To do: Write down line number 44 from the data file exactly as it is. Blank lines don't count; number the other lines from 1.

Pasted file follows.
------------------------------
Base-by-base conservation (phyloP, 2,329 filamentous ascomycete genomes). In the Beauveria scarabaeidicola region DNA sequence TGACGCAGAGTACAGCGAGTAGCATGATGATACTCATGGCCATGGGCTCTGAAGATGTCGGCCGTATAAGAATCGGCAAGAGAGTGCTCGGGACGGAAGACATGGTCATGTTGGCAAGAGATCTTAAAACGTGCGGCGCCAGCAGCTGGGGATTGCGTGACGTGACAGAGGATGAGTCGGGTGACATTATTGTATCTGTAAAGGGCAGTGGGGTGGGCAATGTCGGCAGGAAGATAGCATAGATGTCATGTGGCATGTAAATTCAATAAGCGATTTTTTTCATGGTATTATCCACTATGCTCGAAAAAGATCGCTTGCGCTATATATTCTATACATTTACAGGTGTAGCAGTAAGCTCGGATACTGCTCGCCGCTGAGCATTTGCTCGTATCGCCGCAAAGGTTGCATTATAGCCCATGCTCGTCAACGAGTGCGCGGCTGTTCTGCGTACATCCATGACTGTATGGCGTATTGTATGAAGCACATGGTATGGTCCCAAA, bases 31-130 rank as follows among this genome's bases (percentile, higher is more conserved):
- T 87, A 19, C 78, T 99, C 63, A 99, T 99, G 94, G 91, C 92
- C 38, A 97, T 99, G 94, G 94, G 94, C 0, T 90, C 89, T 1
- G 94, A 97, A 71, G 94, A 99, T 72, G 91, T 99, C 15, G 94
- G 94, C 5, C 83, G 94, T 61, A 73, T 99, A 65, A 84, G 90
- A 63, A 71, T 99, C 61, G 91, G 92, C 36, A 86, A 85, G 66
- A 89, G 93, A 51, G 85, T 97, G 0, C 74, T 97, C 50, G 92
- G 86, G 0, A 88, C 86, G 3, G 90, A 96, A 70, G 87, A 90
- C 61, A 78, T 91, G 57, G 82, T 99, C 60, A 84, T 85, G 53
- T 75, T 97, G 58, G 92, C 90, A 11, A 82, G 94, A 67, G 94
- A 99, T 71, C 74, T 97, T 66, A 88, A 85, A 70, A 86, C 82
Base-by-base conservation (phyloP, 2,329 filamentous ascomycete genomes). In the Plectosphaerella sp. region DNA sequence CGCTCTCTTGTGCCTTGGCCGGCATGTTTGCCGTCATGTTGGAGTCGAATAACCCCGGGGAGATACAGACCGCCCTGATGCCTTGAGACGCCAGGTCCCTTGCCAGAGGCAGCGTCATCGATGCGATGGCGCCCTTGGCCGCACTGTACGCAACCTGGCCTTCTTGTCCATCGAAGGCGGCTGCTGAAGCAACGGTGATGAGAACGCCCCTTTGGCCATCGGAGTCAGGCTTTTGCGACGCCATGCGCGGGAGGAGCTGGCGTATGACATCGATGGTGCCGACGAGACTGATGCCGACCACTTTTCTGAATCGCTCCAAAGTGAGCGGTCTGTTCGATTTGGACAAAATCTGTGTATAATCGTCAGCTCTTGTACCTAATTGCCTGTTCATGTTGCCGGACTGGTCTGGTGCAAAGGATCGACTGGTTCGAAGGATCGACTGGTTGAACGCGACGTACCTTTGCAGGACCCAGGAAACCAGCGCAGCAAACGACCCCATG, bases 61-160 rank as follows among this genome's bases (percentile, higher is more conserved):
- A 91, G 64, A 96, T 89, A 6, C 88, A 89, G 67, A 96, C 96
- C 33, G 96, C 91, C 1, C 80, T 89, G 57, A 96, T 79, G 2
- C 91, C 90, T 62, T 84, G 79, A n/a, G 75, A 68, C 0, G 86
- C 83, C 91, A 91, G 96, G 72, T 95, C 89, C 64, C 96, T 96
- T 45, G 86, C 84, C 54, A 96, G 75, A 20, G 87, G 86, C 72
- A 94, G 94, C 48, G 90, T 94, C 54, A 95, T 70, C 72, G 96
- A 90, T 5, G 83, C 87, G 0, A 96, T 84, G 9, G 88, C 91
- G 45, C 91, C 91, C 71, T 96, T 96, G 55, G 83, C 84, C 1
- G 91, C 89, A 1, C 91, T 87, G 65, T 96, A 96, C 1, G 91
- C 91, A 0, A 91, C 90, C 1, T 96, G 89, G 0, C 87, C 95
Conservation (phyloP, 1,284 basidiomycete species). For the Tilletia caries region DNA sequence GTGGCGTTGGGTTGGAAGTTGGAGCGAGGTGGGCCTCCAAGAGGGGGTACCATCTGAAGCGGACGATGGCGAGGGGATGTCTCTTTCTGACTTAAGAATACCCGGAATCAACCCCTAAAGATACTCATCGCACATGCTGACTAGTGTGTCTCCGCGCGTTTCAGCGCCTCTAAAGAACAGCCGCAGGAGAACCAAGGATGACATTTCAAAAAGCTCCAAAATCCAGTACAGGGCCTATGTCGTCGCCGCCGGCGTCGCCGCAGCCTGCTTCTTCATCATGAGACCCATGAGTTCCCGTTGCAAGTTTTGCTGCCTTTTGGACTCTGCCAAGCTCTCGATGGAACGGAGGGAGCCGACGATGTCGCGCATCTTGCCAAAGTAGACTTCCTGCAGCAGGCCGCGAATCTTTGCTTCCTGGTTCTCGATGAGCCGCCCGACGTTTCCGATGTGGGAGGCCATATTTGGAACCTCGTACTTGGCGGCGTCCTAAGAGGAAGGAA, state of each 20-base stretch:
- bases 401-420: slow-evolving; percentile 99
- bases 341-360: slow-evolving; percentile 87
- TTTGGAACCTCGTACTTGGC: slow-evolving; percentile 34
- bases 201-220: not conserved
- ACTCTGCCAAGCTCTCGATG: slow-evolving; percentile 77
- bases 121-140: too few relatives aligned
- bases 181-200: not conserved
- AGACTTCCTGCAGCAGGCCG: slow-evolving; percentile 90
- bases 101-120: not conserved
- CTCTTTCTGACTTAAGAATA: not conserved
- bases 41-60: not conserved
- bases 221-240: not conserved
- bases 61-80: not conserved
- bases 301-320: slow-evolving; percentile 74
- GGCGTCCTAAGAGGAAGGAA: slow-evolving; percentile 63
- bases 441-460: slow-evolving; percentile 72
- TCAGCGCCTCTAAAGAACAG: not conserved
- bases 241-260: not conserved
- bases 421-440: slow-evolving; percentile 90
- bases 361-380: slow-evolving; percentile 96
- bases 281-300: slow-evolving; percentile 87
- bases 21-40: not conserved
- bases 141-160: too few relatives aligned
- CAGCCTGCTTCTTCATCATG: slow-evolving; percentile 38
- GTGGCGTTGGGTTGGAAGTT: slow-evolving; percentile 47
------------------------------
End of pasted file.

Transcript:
- bases 281-300: slow-evolving; percentile 87